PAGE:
These are clearly positive results, but just how positive depends on how you look at them. One way of looking at them (the way of the optimist) is to conclude that somewhere in the region of 67% to 70% of participants already show some significant preference for low-carbon-footprint products. The other way of looking at the data is that only 23% to 30% of people showed a strong preference for low-carbon-footprint products and that in reality we need to work on 70% of the population that are not sufficiently

Figure 3.4 Explicit attitudes to carbon footprint as revealed by the feeling thermometer.

concerned about this issue. But these results would suggest that underlying attitudes are very good.

However, there is a slight fly in the ointment that should be obvious to everyone. What happens if the expression of these attitudes is affected by the fact that everybody in our society knows that green is good? Even the lad who thought that the carbon footprint of a product reflected indentations on the earth’s crust still knew to say that low is good. How do we know that all of these easily expressed and deeply felt underlying attitudes are something more than the desire to look good in a research encounter?

We checked to see how people thought about those who cared for the environment and, not surprisingly, they thought in very positive terms about them. We found a new group of respondents and we asked them to describe the attributes of someone (1) who is environmentally friendly, (2) who is sensitive to carbon footprint and (3) who recycles, and we asked them to rate their judgement on a series of scales (from +3 to -3) – ‘considerate and inconsiderate’, ‘thoughtful and thoughtless’, ‘caring and uncaring’, ‘knowledgeable and ignorant’, ‘selfless and selfish’, and ‘nice and nasty’. The results are shown in Tables 3.23.3 and 3.4and show a clear social desirability effect.

Who wouldn’t want to be seen as ‘considerate’ and ‘thoughtful’ and ‘knowledgeable’ and ‘nice’? In other words, people who are environmentally friendly are viewed in a positive light and the problem with this, of course, is that this social desirability, which is obviously very widespread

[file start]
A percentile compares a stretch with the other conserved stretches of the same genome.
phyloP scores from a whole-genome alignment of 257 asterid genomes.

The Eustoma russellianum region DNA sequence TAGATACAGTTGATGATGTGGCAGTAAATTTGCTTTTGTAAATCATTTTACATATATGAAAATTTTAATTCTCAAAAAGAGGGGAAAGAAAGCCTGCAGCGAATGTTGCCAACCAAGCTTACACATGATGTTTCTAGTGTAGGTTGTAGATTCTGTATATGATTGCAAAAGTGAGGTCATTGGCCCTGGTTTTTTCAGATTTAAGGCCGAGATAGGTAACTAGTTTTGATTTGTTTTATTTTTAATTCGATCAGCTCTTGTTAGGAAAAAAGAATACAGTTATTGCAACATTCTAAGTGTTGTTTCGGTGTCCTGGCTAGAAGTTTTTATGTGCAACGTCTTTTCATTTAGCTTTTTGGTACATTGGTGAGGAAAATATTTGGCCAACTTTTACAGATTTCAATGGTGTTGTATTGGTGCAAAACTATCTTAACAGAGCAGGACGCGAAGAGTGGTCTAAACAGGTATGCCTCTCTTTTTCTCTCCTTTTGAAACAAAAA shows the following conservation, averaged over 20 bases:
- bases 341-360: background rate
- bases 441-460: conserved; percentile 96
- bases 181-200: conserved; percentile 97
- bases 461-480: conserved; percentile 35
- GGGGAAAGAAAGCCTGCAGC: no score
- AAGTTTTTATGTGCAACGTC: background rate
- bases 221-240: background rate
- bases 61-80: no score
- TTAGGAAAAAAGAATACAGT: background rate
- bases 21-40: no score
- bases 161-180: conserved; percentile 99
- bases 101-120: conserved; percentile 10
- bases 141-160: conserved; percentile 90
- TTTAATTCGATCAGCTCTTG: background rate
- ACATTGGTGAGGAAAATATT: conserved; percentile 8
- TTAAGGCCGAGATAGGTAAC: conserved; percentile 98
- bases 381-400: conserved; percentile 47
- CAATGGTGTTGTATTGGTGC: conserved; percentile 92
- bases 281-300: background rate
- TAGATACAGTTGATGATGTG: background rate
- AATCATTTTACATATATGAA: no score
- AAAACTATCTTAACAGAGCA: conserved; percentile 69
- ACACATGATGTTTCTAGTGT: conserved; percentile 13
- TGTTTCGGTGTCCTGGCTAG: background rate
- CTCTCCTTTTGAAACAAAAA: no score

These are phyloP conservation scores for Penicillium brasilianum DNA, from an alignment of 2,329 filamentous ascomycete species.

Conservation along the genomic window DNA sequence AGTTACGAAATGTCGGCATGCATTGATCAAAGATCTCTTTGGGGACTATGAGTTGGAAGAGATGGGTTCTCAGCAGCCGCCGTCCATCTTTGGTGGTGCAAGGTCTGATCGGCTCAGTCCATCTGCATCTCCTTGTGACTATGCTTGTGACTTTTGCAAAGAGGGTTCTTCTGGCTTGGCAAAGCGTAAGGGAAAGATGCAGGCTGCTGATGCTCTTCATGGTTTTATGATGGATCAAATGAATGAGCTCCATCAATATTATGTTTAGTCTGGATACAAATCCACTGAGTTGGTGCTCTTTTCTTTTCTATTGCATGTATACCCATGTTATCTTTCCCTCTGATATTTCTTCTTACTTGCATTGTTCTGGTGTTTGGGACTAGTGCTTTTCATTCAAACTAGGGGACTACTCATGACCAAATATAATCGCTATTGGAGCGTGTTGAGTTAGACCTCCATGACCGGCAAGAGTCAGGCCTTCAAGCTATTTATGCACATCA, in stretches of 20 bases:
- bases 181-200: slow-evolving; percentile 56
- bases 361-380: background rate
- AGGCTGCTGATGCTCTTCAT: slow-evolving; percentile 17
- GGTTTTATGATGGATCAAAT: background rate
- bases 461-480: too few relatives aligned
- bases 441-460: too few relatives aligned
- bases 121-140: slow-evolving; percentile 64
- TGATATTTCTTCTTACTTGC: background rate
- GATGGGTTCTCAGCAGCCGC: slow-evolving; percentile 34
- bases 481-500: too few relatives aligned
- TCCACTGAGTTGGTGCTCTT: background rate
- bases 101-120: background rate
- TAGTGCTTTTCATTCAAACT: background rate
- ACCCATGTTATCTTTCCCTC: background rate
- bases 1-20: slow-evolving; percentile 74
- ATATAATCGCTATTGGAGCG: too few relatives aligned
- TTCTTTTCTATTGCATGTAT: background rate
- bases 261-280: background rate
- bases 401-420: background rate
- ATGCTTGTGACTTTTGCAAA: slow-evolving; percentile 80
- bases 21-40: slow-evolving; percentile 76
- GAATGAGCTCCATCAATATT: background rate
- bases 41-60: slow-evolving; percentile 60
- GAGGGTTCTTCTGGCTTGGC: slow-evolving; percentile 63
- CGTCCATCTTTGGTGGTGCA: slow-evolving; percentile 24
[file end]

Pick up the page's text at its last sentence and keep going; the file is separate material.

Table 3.2 Social judgements about people who are environmentally friendly

Attribute

Mean

Considerate

1.68

Thoughtful

1.64

Caring

1.27

Knowledgeable

1.14

Selfless

1.09

Nice

0.64

Table 3.3 Social judgements about people who are sensitive to a carbon footprint

Attribute

Mean

Thoughtful

1.41

Considerate

1.36

Knowledgeable

1.32

Caring

1.27

Nice

0.73

Selfless

0.68

Table 3.4 Social judgements about people who recycle.

Attribute

Mean

Considerate

1.64

Thoughtful

1.59

Knowledgeable

1.45

Caring

1.18

Selfless

0.91

Nice

0.59

throughout society, could potentially affect the expression of explicit attitudes towards environmental behaviour. In situations like this, it is clearly too risky to rest all conclusions on what people tell us either in interviews or even in the relevant anonymity of a computerised scale. People know that they are being judged: when you need to do research on a one-to-one basis there is always some kind of social bond between the researcher and the researched, and most human beings want to come across well. For these reasons and more I began to worry about how we get at underlying attitudes in situations like this. And then, of course, there was a more basic worry at the back of my mind – perhaps, after all, people do not know what their underlying attitude really is; perhaps Allport was wrong in the way that he developed the concept of attitude. Perhaps it does have its real roots in the unconscious. Perhaps he was right the first time when he wrote that ‘often an attitude seemed to have no representation in consciousness other than a vague sense of need, or some indefinite or un-analyzable feeling of doubt, assent, conviction, effort, or familiarity’ (Allport 1935:800). Perhaps this was what we had to try to measure. It turned out that I was not alone in my doubt; someone had got there long before me.